The Court recognised that King Island beef is positioned in the premium end of the Australian beef market, and it found the name "King Island Meatworks and Cellars" was specifically chosen because of the good reputation of meat from King Island and to convey the King Island origin representation.

The Court held that when the manager and sole director chose and first used the name King Island Meatworks and Cellars in relation to his business, the conduct was not misleading because the majority of the meat the business sold came from King Island. This obiter from Murphy J suggests that if 70% or more of the goods of a business is sourced from the place of origin, it is arguable that the use of that place of origin in the company or brand name will not be misleading.

Arguments by King Island Meatworks

King Island Meatworks put forward a number of arguments which were rejected by the Court. These included:

  1. The signs could have alternative meanings, such as that the proprietor was from King Island.
  2. Other butcher shops included a place in their name, such as "Perth Meats", and these cannot be argued to say anything about the place of origin of the meat in the shop. The Court disregarded the argument, as these places did not have a reputation for meat production, and so a consumer would understand the name to be no more than a description of the location of the shop.
  3. A consumer in King Island Meatworks' shop would find meat identified as being from places other than King Island. The Court held King Island Meatworks' conduct had induced a potential customer into the shop, it was not the point that any misleading impression as to the origin of the goods was then corrected.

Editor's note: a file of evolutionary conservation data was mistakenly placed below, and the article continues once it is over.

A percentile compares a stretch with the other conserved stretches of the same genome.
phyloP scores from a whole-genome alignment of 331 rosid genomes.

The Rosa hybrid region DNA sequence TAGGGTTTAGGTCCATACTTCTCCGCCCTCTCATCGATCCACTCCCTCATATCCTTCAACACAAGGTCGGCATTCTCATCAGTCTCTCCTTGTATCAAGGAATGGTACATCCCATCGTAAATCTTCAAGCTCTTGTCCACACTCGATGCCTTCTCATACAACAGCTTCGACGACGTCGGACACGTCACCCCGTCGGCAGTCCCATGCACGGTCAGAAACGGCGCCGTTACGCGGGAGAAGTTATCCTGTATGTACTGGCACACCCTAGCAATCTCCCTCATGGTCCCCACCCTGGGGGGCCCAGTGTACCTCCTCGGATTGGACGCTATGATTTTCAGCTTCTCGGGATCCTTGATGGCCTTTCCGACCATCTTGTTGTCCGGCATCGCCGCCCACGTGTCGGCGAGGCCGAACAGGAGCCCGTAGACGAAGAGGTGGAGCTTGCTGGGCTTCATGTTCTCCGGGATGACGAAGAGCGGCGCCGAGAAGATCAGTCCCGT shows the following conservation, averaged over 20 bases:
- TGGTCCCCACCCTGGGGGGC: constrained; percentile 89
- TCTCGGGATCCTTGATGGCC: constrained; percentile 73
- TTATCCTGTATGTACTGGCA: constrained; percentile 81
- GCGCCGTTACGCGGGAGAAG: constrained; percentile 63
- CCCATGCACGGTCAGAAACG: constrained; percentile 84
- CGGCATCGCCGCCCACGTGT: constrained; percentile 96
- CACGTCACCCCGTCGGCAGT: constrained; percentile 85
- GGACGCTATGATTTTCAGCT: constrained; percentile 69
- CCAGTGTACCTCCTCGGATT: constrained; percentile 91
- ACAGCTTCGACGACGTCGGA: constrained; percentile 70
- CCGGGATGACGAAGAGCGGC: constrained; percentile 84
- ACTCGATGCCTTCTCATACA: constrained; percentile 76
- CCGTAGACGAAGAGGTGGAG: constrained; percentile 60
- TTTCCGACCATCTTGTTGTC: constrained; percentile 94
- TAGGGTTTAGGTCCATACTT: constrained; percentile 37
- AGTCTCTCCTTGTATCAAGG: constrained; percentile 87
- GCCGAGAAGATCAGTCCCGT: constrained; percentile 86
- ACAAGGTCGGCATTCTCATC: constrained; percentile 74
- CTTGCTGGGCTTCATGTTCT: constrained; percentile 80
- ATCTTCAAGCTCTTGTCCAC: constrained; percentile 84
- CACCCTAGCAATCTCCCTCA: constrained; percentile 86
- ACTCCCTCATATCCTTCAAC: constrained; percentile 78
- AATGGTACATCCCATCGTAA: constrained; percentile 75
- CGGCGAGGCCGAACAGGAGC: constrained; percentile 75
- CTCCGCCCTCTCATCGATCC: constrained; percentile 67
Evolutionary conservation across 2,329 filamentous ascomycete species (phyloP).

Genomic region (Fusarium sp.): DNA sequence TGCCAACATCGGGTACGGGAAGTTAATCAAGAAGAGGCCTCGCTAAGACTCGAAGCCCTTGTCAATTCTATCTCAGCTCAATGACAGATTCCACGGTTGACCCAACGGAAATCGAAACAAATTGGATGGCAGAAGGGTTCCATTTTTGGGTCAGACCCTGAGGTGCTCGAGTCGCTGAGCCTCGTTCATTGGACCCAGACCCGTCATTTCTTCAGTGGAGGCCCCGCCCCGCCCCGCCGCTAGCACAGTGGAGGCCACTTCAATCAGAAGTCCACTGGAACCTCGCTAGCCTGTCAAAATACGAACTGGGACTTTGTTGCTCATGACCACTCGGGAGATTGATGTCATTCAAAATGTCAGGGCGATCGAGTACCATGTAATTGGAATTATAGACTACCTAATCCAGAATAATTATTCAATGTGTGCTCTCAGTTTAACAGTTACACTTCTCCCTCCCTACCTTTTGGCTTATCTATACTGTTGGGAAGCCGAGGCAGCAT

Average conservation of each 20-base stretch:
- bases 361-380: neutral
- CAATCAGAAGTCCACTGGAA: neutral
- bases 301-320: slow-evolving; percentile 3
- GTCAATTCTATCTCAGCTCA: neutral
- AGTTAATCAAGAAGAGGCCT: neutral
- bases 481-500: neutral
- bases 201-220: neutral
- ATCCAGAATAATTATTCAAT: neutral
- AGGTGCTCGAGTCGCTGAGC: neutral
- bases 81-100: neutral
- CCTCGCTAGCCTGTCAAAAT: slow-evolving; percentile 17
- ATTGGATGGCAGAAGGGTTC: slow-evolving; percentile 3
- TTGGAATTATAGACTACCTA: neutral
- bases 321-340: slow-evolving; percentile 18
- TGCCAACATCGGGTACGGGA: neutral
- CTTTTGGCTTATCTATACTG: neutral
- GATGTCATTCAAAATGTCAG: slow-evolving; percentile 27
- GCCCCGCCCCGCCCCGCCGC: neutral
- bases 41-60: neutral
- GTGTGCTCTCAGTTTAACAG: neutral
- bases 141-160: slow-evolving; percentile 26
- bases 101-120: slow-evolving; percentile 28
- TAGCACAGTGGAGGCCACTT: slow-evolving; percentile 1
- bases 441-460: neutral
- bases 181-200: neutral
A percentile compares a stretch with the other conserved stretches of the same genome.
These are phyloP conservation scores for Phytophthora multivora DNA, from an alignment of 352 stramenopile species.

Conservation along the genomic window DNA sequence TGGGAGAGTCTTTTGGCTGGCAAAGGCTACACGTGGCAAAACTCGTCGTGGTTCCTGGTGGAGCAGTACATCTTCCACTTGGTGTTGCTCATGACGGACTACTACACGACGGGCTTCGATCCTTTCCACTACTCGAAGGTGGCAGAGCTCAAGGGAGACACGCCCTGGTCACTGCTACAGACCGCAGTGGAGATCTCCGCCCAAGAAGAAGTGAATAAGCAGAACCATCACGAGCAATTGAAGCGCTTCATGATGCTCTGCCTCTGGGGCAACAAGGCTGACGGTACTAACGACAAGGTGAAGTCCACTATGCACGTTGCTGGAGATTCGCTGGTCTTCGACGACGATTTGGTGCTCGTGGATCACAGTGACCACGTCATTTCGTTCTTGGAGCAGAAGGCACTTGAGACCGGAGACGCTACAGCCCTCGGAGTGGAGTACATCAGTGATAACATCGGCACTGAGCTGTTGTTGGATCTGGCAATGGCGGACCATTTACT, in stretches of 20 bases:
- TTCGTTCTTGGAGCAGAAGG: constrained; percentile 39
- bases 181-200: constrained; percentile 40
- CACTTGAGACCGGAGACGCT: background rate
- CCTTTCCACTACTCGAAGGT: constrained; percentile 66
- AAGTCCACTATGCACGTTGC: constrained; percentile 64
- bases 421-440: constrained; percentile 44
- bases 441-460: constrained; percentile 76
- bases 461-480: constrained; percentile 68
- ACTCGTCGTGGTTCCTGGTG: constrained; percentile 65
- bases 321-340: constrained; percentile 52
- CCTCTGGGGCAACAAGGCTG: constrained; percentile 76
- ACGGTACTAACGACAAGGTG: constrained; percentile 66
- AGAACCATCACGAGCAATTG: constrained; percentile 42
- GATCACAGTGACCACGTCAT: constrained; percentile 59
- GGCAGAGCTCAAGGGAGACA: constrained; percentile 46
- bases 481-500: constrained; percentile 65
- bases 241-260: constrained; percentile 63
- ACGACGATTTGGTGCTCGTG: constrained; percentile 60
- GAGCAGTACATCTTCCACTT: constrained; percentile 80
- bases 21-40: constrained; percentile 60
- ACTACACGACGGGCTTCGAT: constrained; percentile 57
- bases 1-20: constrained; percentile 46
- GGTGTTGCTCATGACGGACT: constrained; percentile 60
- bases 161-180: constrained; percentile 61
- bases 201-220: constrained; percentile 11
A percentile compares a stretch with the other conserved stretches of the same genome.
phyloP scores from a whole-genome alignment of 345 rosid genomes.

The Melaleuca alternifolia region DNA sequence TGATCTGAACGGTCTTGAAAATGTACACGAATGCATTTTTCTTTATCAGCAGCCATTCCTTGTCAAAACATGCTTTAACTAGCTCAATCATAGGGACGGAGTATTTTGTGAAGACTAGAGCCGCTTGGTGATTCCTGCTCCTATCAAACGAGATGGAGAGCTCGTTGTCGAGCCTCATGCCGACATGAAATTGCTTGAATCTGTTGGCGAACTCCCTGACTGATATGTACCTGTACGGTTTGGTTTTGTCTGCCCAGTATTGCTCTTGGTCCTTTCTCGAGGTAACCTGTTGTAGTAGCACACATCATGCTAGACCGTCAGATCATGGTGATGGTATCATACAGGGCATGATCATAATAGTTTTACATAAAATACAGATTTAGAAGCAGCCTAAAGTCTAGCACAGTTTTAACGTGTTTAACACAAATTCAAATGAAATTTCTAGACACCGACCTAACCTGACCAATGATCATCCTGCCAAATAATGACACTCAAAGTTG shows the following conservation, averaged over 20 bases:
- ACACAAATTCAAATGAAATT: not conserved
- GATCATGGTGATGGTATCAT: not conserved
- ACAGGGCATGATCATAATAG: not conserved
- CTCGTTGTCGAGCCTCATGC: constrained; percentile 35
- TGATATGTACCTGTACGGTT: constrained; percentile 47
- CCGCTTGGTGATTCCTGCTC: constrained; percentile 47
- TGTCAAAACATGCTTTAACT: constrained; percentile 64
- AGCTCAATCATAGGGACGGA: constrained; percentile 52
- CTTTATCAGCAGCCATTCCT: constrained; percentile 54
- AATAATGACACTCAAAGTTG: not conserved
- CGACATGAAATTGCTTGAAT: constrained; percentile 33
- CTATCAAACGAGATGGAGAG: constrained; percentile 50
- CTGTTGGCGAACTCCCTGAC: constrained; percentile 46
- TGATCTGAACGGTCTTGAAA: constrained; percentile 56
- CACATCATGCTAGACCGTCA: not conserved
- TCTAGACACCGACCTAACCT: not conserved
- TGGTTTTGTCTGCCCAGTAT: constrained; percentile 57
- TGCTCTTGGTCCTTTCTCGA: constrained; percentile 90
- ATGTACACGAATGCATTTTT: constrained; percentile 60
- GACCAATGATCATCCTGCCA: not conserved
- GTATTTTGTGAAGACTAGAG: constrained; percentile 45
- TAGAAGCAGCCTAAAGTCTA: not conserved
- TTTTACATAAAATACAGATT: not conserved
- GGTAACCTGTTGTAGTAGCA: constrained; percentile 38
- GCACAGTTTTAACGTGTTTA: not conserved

4. The newspaper advertisements featured meats identified as coming from locations other than King Island, and so a reasonable consumer would understand that a significant proportion of the meat sold was not sourced from Kind Island. The Court disagreed as the majority of the advertisements did not identify the place of origin.


The Court found King Island Meatworks had breached s18 and 29(1)(k) of the ACL and ordered:

  • declarations of contravention;
  • that King Island Meatworks be restrained for three years from representing that its meat is grown or raised or is otherwise from King Island when it is not;
  • that King Island Meatworks publish corrective notices at its premises;
  • that King Island Meatworks pay a pecuniary penalty of $50,000 and pay the ACCC's costs.


1Australian Competition and Consumer Commission v Kingsland Meatworks and Cellars Pty Ltd [2012] FCA 859 and orders decision in Australian Competition and Consumer Commission v Kingsland Meatworks & Cellars Pty Ltd [2013] FCA 48

The content of this article is intended to provide a general guide to the subject matter. Specialist advice should be sought about your specific circumstances.

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Laura Hartley
Erin McGushin